Holiday designs are a time for fun, and they offer a chance to step outside of the box. Get creative, but most of all, be memorable.
Your design will need to truly resonate with your audience to cut through the holiday messaging onslaught and grab their attention, if even just for a few seconds.
When designing for the holidays, the most important thing to remember is know your audience.You need to know what will resonate with them.
You can tug at heartstrings, take a humorous approach, deliver an overarching goodwill message, or engage viewers. Starbucks Red Cup Challenge, which was a result of the 2015 plain red cup, and REI’s #OptOutside campaign are great examples of impactful holiday designs.
To help you create your design and craft your holiday message, follow these four recommendations:
The holiday season is not the time to design bottom of the funnel campaigns or messages. Be genuine in wishing your customers and prospects a happy holiday season. You can bet that your audience doesn't want to receive a happy holiday email or card, read your lovely message, then get sold your latest product.
There's a time and place for selling. The holidays are not one of them, so keep this in mind as you develop ideas for your holiday designs and its associated content.
Every business is different. Every audience is as well, so when it comes to the holiday message you deliver, it's really up to you.
If you're a non-profit associated with a specific religious denomination and organization, it might be OK to be very specific with your holiday message and design. On the other hand, if you are a B2B or B2C operation with a diverse customer base, delivering a more generic "Happy Holidays" message might make more sense. That is to say the content should have a broader appeal, but the design and look can still be visually appealing and unique.
In the end, as the owner or an employee representing the owner, it's your right to deliver your holiday design and content in whatever form you like. That said, the goal is to send a positive message that resonates with your entire audience, not just a segment. The last thing you want is to alienate some of your customers, even if you did so innocently.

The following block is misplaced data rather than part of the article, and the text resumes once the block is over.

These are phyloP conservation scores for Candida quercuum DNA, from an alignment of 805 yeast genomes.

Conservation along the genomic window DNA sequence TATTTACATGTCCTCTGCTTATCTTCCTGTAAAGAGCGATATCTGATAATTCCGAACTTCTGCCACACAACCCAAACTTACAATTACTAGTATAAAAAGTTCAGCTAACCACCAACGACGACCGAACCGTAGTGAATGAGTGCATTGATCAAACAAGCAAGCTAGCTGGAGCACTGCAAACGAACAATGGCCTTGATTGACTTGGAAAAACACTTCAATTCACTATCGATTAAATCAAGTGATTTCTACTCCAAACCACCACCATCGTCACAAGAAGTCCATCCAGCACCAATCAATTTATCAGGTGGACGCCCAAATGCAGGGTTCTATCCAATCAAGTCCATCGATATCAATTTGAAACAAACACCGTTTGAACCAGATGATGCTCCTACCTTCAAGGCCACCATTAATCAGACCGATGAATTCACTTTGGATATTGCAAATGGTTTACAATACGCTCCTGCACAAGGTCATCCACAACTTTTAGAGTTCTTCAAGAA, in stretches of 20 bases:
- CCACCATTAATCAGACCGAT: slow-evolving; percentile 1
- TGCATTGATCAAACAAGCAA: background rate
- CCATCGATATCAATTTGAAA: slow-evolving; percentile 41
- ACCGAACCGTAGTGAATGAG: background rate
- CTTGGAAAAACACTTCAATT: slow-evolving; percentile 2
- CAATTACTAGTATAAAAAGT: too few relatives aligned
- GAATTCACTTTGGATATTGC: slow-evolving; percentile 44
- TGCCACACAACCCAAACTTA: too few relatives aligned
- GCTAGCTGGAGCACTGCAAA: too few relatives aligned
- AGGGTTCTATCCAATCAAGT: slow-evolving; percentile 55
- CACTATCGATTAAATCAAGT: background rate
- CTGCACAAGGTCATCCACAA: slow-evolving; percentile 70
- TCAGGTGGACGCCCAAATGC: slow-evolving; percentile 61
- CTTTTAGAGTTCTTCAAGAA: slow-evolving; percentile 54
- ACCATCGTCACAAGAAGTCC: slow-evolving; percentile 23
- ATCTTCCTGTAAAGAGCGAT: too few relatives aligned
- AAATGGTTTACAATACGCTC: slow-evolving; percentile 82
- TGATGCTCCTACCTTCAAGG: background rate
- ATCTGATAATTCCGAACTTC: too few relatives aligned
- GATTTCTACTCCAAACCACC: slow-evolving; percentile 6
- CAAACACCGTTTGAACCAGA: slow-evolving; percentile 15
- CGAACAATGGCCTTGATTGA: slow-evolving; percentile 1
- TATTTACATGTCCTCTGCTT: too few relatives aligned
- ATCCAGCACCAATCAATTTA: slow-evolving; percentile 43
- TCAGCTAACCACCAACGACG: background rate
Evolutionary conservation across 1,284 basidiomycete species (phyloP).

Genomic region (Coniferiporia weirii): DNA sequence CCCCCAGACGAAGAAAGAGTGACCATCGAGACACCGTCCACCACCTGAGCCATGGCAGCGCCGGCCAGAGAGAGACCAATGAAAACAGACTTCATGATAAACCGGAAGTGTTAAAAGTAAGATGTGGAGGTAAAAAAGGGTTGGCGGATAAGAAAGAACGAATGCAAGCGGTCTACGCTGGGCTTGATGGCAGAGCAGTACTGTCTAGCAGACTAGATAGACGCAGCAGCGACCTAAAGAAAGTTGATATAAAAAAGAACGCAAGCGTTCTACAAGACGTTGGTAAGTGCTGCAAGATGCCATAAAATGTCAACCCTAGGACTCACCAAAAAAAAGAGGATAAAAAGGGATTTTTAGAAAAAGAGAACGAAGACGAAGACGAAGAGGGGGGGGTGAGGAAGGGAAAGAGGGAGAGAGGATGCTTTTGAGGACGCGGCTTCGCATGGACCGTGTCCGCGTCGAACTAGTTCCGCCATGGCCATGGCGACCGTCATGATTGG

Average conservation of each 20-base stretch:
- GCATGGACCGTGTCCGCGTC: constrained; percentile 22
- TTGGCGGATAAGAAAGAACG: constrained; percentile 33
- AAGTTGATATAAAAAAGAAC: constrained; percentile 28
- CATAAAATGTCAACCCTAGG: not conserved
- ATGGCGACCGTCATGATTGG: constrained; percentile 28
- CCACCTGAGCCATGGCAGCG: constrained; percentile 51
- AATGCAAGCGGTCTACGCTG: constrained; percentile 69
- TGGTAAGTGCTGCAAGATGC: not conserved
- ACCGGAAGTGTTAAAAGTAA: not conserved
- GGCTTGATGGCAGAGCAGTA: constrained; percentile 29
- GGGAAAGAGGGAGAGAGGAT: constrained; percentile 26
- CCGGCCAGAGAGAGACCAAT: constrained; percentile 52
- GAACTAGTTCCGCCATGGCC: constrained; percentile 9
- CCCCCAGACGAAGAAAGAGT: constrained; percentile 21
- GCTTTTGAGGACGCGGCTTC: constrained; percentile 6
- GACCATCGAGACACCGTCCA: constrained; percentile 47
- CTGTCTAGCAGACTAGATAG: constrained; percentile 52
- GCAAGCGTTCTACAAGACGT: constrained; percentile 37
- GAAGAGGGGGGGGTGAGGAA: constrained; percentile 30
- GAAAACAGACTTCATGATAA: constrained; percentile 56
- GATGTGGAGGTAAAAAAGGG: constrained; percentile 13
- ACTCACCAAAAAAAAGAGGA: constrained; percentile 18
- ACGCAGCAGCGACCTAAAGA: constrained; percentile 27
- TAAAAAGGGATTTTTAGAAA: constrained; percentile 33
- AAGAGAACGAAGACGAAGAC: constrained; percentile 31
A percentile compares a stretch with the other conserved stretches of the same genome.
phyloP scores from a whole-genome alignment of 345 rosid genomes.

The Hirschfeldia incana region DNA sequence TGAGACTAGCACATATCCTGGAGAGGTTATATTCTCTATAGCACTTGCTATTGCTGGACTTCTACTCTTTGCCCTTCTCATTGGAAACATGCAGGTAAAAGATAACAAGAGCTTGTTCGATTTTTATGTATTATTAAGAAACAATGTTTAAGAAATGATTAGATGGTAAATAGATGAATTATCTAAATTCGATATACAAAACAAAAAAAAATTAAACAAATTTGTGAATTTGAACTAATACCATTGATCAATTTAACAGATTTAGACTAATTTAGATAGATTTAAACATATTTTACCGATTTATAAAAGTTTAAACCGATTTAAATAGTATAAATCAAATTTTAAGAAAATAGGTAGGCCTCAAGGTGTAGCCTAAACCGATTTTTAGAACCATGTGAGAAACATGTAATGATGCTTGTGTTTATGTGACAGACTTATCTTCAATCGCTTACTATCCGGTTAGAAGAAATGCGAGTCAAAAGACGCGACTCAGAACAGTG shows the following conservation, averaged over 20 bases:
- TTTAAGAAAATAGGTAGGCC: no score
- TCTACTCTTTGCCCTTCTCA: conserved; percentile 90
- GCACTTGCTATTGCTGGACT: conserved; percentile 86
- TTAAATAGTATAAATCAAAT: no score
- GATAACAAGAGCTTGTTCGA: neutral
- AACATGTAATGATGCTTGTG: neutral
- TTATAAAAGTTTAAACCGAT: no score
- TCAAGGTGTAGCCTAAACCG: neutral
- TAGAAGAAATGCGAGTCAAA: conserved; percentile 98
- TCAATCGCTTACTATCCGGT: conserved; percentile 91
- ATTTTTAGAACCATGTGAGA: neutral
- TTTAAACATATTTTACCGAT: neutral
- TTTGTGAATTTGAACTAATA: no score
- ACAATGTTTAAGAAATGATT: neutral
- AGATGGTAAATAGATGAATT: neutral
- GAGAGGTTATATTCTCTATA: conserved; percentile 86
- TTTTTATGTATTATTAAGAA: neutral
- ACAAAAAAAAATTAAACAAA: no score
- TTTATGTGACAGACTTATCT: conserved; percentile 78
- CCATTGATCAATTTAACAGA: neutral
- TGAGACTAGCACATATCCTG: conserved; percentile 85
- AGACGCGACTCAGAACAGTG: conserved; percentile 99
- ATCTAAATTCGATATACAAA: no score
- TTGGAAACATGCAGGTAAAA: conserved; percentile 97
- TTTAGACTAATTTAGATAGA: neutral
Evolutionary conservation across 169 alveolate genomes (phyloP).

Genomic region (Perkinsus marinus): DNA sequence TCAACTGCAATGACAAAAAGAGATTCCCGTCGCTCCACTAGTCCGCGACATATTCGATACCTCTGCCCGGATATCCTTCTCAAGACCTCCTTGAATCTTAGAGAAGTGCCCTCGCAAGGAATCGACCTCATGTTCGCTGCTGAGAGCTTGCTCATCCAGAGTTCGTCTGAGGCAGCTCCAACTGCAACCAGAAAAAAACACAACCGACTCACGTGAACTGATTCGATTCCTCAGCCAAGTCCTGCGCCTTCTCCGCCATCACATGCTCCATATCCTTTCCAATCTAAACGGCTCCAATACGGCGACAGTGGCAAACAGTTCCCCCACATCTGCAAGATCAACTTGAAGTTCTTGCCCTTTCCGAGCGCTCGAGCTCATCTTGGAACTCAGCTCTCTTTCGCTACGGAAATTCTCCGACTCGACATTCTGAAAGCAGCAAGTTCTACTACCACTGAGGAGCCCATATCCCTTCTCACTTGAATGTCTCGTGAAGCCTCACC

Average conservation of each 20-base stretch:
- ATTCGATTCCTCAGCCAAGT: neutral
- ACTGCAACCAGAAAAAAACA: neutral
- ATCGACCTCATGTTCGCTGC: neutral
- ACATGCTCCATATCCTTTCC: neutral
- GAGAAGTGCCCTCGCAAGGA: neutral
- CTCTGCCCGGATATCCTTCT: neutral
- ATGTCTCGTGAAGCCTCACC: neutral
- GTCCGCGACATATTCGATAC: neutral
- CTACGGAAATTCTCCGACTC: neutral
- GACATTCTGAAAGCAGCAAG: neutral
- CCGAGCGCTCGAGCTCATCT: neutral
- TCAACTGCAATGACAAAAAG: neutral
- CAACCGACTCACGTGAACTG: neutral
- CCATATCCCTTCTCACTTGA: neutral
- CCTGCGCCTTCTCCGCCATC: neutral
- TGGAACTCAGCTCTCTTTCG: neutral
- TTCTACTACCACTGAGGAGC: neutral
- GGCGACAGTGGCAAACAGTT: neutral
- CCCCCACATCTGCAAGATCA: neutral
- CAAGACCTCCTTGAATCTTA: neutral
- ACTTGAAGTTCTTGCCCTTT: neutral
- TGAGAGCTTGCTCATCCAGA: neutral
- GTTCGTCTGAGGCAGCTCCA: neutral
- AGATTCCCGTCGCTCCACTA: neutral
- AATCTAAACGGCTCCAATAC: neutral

Once you have decided on your overall approach, you need to think about color schemes. There are strong color associations with the holiday season, but it is also important to think about how you can incorporate brand colors. If you're taking
a subdued brand messaging approach, adding some touches of your brand colors may be a way to subliminally reinforce awareness. The overall goal should be to let your audience know the message is from your organization without making them feel as though you are marketing or selling too heavily.
You've decided on your messaging approach and what your design will look like. But what is the best way to deliver your message?
Think very carefully about the medium that you choose to deliver your holiday message. Again, this depends on the size of your business and the demographics/personas of your target audience.
If you're a smaller business with a smaller customer/lead base, sending personalized, signed holidays cards is a great approach. Any time you can personalize holiday messaging, do so within reason.
With the weeks before the holidays already being a mad rush to the finish line, you don't want to overcommit or burden staff by involving them in a cumbersome, time-consuming holiday card project.
Find the medium that suits the size of your customer/lead base and your market, and roll with it. Common sense will guide you down the right path.
Well, that's it: Four tips for creating impactful holiday designs and content. Be genuine, sensitive, brand-lite, and strategic, and have some fun. Your customers and prospects will appreciate the thoughtfulness and creativity.